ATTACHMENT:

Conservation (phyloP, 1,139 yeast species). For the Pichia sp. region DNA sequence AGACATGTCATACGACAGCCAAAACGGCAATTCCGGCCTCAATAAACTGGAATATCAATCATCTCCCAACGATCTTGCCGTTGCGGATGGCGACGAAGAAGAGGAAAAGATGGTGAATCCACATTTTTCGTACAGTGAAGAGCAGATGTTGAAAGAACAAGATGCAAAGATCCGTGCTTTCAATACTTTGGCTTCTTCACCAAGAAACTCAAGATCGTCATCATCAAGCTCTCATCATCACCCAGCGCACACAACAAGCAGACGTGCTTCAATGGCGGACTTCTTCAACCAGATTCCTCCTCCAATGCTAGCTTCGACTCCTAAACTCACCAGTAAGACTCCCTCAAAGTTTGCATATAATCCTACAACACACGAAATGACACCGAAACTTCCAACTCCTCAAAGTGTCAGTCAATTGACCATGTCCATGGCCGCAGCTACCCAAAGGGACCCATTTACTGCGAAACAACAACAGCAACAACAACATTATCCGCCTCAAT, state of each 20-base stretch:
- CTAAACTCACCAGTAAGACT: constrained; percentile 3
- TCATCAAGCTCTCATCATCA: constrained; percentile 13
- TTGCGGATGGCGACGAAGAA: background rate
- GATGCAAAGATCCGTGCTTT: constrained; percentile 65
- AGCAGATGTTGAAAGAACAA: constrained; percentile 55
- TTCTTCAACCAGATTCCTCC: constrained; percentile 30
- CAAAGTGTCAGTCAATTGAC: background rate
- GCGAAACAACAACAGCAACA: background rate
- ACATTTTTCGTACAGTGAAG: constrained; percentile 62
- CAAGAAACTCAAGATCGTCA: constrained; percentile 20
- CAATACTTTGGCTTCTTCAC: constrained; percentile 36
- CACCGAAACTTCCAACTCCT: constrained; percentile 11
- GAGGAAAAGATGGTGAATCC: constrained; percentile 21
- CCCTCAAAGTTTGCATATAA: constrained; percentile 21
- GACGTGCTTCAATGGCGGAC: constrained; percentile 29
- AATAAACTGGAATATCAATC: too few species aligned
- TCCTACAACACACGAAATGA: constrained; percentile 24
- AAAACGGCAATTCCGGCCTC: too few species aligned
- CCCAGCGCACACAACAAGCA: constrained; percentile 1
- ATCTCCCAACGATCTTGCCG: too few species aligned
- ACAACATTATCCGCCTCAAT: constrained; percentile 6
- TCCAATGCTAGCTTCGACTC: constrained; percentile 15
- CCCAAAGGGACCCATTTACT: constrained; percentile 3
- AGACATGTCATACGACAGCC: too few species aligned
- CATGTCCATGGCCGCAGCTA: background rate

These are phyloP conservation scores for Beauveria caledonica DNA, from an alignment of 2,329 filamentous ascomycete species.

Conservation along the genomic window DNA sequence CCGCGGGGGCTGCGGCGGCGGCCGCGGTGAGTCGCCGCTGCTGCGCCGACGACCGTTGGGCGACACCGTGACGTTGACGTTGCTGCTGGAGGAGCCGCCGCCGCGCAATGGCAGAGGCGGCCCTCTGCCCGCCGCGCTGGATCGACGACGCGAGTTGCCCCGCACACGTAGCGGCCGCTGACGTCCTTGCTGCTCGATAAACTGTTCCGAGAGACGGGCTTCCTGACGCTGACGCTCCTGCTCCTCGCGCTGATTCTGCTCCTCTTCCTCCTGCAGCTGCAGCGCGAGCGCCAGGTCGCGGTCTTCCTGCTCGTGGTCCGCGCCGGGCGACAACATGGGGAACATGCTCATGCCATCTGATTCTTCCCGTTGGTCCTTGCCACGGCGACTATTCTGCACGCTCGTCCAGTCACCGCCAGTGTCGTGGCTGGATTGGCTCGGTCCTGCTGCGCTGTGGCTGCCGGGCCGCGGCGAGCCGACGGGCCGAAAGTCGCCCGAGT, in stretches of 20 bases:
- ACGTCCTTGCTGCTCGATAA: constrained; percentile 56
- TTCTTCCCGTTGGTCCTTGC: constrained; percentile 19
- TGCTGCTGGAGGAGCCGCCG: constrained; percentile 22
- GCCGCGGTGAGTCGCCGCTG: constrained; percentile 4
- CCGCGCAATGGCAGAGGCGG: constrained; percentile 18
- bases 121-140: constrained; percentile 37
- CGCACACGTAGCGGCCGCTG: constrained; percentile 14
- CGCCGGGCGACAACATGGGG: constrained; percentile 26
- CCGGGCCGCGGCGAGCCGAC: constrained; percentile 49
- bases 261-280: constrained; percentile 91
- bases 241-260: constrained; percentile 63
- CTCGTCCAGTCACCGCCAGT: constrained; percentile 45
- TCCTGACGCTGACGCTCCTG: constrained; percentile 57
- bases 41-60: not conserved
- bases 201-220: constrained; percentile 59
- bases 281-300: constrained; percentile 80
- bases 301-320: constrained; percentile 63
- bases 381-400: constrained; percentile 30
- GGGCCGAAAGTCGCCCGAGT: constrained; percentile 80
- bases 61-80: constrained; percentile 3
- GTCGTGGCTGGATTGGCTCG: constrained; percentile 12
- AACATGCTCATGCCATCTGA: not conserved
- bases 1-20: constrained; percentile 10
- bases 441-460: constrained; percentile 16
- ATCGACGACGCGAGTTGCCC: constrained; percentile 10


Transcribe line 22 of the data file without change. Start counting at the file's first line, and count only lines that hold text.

- ACAACATTATCCGCCTCAAT: constrained; percentile 6